"Salya said, 'Seeing Nahusha enraged, the gods led by the saints spoke unto him, 'Who was now their king of awful mien? O king of gods, quit thy wrath. When thou art in wrath, O lord, the Universe, with its Asuras and Gandharvas, its Kinnaras, and great snakes, quaketh. Quit this wrath, thou righteous being. Persons like thee do not put themselves out. That goddess is another person's wife. Be pacified, O lord of gods! Turn back thy inclination from the sin of outraging another's wife. Thou art the king of gods, prosperity to thee! Protect thy subjects in all righteousness?' So addressed, he heeded not the saying rendered senseless by lust. And the king spoke to the gods, in allusion to Indra, 'Ahalya of spotless fame, the wife of a saint, was outraged by Indra while her husband was alive. Why did ye not prevent him? Many were the deeds of inhumanity, of unrighteousness, of deceit, committed by Indra in former times. Why did ye not prevent him? Let the goddess do my pleasure; that would be her permanent good. And so the same will ever more rebound to your safety, ye gods!'
"The gods said, 'We shall bring to thee the queen of Indra even as thou hast laid the command, 'O lord of heaven! Quit this wrath, thou valiant soul! Be pacified, O lord of gods!'
"Salya continued, 'Thus having spoken to him, the gods with the saint went to inform Vrihaspati and the queen of Indra of the said news. And they said, 'We know, O foremost of Brahmanas, that the queen of Indra hath betaken herself to thy house, for protection, and that thou hast promised her protection, O best of divine saints! But we, the gods and Gandharvas and saints, beseech thee, O thou of great lustre, to give up the queen of Indra to Nahusha. Nahusha, the king of gods, of great effulgence, is superior to Indra. Let her, that lady of choice figure and complexion, choose him as her lord!' Thus addressed, the goddess gave vent to tears; and sobbing audibly, she mourned in piteous accents. And she spoke to Vrihaspati, 'O best of divine saints, I do not desire Nahusha to be my lord. I have betaken myself to thy protection, O Brahmana! Deliver me from this great peril!'
"Vrihaspati said, 'My resolution is this, I shall not abandon one that hath sought my protection. O thou of unblamable life, I shall not abandon thee, virtuous as thou art and of a truthful disposition! I do not desire to do an improper act, specially as I am a Brahmana knowing what righteousness is, having a regard for truth, and aware also of the precepts of virtue. I shall never do it. Go your ways, ye best of gods. Hear what hath formerly been sung by Brahma with regard to the matter at hand. He that delivereth up to a foe of a person terrified and asking for protection obtaineth no protection when he himself is in need of it. His seed doth not grow at seed-time and rain doth not come to him in the season of rains. He that delivereth up to a foe a person terrified and asking for protection never succeedeth in anything that he undertaketh; senseless as he is, he droppeth paralysed from heaven; the god refuse offerings made by him. His progeny die an untimely death and his forefathers always quarrel (among themselves). The gods with Indra and their head dart the thunderbolt at him. Know it to be so, I shall not deliver up this Sachi here, the queen of Indra, famous in the world as his favourite consort. O ye best of gods, what may be for both her good and mine I ask you to do. Sachi I shall never deliver up!'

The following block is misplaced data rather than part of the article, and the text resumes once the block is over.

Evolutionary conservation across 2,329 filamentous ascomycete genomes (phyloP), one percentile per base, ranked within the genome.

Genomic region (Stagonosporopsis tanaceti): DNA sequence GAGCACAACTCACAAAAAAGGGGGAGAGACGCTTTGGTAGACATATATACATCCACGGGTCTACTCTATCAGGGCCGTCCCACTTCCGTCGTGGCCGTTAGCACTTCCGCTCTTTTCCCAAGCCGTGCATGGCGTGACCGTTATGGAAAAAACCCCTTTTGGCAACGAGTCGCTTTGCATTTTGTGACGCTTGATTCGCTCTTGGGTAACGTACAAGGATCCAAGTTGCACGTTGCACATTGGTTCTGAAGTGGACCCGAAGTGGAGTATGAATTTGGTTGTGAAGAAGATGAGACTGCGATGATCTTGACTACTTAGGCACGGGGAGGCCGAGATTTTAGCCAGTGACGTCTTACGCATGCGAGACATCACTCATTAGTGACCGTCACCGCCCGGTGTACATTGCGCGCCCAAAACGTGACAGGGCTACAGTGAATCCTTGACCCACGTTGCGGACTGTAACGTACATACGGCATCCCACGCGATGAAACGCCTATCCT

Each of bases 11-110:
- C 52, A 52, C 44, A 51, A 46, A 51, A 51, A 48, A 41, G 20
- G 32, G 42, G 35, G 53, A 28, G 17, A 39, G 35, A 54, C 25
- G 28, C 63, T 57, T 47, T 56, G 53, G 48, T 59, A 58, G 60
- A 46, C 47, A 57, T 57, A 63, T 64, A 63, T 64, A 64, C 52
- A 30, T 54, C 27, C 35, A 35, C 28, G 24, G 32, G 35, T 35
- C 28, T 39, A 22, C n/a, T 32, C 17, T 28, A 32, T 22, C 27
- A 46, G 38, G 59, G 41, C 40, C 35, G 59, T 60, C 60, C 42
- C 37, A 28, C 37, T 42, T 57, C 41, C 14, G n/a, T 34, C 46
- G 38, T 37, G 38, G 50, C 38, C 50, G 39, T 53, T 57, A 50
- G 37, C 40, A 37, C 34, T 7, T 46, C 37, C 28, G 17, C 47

"Salya continued, 'Then the gods and the Gandharvas said these words to the preceptor of the gods, 'O Vrihaspati, deliberate upon something that may be conformable to sound policy!' Vrihaspati said, 'Let this goddess of auspicious looks ask for time from Nahusha in order to make up her mind to his proposal. This will be for the good of Indra's queen, and of us as well. Time, ye gods, may give rise to many impediments. Time will send time onward. Nahusha is proud and powerful by virtue of the boon granted to him!' "Salya continued, 'Vrihaspati having spoken so, the gods, delighted then said, 'Well hast thou said, O Brahmana. This is for the good of all the gods. It is no doubt so. Only, let this goddess be propitiated.' Then the assembled gods led by Agni, with a view to the welfare of all the worlds, spoke to Indra's queen in a quiet way. And the gods said, 'Thou art supporting the whole universe of things mobile and immobile. Thou art chaste and true: go thou to Nahusha. That vicious being, lustful after thee, will shortly fall: and Indra, O goddess, will get the sovereignty of the gods!' Ascertaining this to be the result of that deliberation, Indra's queen, for attaining her end, went bashfully to Nahusha of awful mien. The vicious Nahusha also, rendered senseless by lust, saw how youthful and lovely she was, and became highly pleased.'